I have a backlog of design related topics that I have been meaning to discuss here at Bicycle Design, but those posts are going to have to wait… at least one more day. This morning, I want to take a minute to mention the American Energy and Infrastructure Jobs Act, which was proposed yesterday in the US House of Representatives by Congressman John Mica of Florida. In his announcement, Mica said, “This bill will put Americans back to work rebuilding our roads and bridges and developing new sources of low cost energy.” OK, putting Americans back to work sounds good on the surface, but how does eliminating the already miniscule percentage of funding going toward bicycle and pedestrian projects further that goal? As US Secretary of Transportation Ray Lahood’s Fast Lane blog pointed out last year, “bicycle projects created nearly twice as many jobs per dollar spent than typical road projects.”
Highways and Transit Subcommittee Chairman John J. Duncan of Tennessee went on to say, “These jobs will also greatly improve highway safety. Highway fatalities have steadily declined in recent years, and the funding provided in this bill will work to continue improving safety.” Again, that may sound good as a soundbite, but he failed to mention the fact that, while car deaths have dropped, pedestrian and cycling fatalities have INCREASED in recent years. The press release states that this new bill does not contain any of the numerous “earmarks” that were found in SAFETEA-LU. I assume that Transportation Enhancements and Safe Routes to School, two programs that would both be eliminated under this bill, are two of the earmarks to which they are referring. If they really want to address the issue of wasteful spending, the House Highways and Transit Subcommittee should look at the indirect and hidden costs associated with our automobile centric system (the most heavily subsidized transportation system in the world). Ken Kifer, who was tragically killed by a drunk driver while cycling in 2003, wrote a great piece on his website discussing the true cost of automobile use. More recently, an article in the New York Times yesterday provided an economist’s perspective on the issue of traffic congestion. We are facing a transportation problem that cannot be solved by building more and more roads just for cars, but that is exactly what this new bill aims to do.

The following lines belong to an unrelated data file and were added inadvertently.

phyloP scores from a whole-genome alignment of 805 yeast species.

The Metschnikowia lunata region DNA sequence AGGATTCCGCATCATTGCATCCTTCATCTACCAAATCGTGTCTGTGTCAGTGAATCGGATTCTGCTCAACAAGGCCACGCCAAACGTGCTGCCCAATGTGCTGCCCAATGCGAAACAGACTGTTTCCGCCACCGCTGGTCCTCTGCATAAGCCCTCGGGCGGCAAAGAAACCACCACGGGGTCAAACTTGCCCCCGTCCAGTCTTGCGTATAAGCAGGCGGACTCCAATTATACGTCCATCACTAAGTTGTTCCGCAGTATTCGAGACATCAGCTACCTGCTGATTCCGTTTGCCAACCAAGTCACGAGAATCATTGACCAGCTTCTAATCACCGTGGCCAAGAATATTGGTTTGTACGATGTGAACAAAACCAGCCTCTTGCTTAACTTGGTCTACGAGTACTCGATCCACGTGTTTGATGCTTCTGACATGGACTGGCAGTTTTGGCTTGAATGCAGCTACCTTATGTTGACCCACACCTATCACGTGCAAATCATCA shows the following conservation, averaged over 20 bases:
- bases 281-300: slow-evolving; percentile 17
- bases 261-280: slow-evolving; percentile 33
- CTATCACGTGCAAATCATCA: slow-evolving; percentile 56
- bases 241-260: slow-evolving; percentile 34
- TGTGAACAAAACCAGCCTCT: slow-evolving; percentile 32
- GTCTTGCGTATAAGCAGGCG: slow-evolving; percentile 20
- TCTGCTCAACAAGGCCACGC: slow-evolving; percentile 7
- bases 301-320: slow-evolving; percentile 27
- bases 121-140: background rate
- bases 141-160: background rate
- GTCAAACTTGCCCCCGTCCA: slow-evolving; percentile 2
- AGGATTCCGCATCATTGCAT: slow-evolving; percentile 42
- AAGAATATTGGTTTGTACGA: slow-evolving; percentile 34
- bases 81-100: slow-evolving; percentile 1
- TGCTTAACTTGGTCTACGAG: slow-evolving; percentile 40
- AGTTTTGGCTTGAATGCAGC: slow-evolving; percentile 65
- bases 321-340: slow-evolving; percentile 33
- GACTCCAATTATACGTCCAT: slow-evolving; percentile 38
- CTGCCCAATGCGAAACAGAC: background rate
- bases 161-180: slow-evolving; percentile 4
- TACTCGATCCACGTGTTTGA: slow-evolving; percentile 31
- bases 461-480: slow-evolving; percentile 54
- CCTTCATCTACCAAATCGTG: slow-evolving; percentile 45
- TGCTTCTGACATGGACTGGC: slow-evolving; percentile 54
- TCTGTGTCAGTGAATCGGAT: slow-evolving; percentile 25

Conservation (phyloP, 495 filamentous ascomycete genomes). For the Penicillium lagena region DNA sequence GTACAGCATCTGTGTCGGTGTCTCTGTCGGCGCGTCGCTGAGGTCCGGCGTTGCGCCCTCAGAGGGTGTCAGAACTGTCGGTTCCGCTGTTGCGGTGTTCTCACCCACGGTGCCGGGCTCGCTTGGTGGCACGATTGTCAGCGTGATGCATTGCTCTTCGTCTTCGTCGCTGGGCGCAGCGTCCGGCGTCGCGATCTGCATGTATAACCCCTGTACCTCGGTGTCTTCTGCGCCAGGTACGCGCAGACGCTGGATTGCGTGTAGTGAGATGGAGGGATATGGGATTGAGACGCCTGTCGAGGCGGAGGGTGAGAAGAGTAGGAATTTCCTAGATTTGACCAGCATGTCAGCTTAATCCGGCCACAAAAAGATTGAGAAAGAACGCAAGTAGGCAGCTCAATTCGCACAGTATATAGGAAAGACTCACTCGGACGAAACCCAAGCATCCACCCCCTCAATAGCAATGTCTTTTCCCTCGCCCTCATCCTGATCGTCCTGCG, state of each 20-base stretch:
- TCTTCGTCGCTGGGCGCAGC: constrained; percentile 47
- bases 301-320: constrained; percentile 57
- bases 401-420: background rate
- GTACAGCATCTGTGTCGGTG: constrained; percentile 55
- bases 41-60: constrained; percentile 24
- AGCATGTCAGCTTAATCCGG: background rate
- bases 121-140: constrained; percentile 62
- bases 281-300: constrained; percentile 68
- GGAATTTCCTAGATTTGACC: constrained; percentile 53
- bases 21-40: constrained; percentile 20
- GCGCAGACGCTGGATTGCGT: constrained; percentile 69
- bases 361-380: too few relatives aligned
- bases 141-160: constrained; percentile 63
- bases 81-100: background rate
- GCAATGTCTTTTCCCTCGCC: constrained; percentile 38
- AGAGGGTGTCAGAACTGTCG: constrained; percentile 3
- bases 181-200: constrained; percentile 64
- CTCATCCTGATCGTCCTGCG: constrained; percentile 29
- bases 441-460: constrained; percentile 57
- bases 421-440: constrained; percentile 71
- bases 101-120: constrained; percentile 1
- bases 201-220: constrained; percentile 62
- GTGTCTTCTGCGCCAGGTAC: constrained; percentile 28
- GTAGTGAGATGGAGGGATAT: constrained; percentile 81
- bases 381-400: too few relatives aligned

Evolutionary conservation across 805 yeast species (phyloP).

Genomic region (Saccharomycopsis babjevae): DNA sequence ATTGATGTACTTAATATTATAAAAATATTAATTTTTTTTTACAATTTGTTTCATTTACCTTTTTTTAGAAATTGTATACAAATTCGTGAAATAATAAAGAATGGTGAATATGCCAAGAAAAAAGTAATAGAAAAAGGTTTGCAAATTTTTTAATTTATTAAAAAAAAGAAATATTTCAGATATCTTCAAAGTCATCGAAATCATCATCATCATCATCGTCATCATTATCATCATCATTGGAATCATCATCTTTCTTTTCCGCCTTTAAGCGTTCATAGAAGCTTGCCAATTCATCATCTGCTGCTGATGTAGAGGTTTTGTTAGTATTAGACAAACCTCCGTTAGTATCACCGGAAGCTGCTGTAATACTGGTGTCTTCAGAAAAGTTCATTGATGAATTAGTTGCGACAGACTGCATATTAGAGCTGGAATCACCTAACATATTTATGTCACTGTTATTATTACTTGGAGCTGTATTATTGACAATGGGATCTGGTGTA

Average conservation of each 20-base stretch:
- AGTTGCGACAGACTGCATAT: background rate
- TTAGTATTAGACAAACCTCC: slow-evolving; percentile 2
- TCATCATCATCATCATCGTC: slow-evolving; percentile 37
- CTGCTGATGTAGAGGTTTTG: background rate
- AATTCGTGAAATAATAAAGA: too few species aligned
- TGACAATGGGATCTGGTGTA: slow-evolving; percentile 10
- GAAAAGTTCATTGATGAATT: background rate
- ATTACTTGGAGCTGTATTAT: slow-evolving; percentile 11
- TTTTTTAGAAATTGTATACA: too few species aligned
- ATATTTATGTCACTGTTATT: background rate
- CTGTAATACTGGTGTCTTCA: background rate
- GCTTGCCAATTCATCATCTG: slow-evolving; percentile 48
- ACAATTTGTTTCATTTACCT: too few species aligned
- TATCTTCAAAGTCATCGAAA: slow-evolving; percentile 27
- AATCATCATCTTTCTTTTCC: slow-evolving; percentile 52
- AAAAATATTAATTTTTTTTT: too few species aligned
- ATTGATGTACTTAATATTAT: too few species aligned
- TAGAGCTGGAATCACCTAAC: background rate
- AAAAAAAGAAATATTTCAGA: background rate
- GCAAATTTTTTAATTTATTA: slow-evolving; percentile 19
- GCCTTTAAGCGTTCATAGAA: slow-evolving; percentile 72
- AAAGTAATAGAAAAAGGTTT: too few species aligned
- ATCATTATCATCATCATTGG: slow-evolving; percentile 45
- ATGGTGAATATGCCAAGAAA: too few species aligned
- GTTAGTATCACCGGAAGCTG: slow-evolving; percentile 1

The League of American Bicyclists states that this bill would “reverse all the progress we have made in the past twenty years.” That is a bold statement, but not one that is off the mark. The Highways and Transit Subcommittee will vote on this bill tomorrow morning before a full House vote soon after, so it is very important that you voice your opinion today. The LAB, America Bikes, and Transportation for America all have links that you can use to contact your contact your Representative. Congressman Tom Petri of Wisconsin will offer an amendment that restores funding for Transportation Enhancements and Safe Routes to School programs, but it won’t pass without strong support from cyclists all across the country. Take a minute right now to let Congress know that you care about bicycle transportation. As the LAB mentioned in their call to action, this is as urgent as it gets!